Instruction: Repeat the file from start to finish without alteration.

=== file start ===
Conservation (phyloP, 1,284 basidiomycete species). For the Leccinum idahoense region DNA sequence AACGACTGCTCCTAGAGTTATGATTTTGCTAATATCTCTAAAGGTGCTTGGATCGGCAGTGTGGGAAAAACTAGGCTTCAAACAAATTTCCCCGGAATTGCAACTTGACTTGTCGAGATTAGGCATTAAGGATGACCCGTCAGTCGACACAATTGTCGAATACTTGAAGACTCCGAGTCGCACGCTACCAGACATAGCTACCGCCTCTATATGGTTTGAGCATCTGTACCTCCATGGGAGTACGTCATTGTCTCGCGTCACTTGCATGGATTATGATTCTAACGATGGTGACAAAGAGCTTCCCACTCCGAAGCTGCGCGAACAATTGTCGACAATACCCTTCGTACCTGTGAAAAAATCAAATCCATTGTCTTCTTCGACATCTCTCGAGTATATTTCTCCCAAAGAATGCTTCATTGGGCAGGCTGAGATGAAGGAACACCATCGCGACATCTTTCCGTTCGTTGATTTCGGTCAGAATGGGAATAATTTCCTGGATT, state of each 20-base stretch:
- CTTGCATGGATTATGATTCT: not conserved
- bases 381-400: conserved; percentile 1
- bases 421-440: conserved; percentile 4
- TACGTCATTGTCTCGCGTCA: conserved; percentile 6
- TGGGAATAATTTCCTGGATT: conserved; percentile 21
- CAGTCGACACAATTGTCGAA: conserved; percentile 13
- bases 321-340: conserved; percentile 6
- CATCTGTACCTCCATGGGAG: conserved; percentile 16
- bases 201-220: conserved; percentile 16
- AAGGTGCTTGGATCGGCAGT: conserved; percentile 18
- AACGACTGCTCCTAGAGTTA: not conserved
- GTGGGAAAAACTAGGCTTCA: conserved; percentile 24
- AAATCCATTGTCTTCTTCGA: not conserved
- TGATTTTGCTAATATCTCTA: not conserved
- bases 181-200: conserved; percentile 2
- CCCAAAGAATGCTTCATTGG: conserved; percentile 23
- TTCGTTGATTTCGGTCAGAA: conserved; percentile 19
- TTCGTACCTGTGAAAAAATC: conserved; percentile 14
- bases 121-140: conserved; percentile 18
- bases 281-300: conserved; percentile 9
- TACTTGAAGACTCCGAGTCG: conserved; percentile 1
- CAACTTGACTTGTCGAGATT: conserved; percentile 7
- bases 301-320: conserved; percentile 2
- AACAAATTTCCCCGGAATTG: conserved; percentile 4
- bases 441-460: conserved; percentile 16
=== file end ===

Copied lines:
Conservation (phyloP, 1,284 basidiomycete species). For the Leccinum idahoense region DNA sequence AACGACTGCTCCTAGAGTTATGATTTTGCTAATATCTCTAAAGGTGCTTGGATCGGCAGTGTGGGAAAAACTAGGCTTCAAACAAATTTCCCCGGAATTGCAACTTGACTTGTCGAGATTAGGCATTAAGGATGACCCGTCAGTCGACACAATTGTCGAATACTTGAAGACTCCGAGTCGCACGCTACCAGACATAGCTACCGCCTCTATATGGTTTGAGCATCTGTACCTCCATGGGAGTACGTCATTGTCTCGCGTCACTTGCATGGATTATGATTCTAACGATGGTGACAAAGAGCTTCCCACTCCGAAGCTGCGCGAACAATTGTCGACAATACCCTTCGTACCTGTGAAAAAATCAAATCCATTGTCTTCTTCGACATCTCTCGAGTATATTTCTCCCAAAGAATGCTTCATTGGGCAGGCTGAGATGAAGGAACACCATCGCGACATCTTTCCGTTCGTTGATTTCGGTCAGAATGGGAATAATTTCCTGGATT, state of each 20-base stretch:
- CTTGCATGGATTATGATTCT: not conserved
- bases 381-400: conserved; percentile 1
- bases 421-440: conserved; percentile 4
- TACGTCATTGTCTCGCGTCA: conserved; percentile 6
- TGGGAATAATTTCCTGGATT: conserved; percentile 21
- CAGTCGACACAATTGTCGAA: conserved; percentile 13
- bases 321-340: conserved; percentile 6
- CATCTGTACCTCCATGGGAG: conserved; percentile 16
- bases 201-220: conserved; percentile 16
- AAGGTGCTTGGATCGGCAGT: conserved; percentile 18
- AACGACTGCTCCTAGAGTTA: not conserved
- GTGGGAAAAACTAGGCTTCA: conserved; percentile 24
- AAATCCATTGTCTTCTTCGA: not conserved
- TGATTTTGCTAATATCTCTA: not conserved
- bases 181-200: conserved; percentile 2
- CCCAAAGAATGCTTCATTGG: conserved; percentile 23
- TTCGTTGATTTCGGTCAGAA: conserved; percentile 19
- TTCGTACCTGTGAAAAAATC: conserved; percentile 14
- bases 121-140: conserved; percentile 18
- bases 281-300: conserved; percentile 9
- TACTTGAAGACTCCGAGTCG: conserved; percentile 1
- CAACTTGACTTGTCGAGATT: conserved; percentile 7
- bases 301-320: conserved; percentile 2
- AACAAATTTCCCCGGAATTG: conserved; percentile 4
- bases 441-460: conserved; percentile 16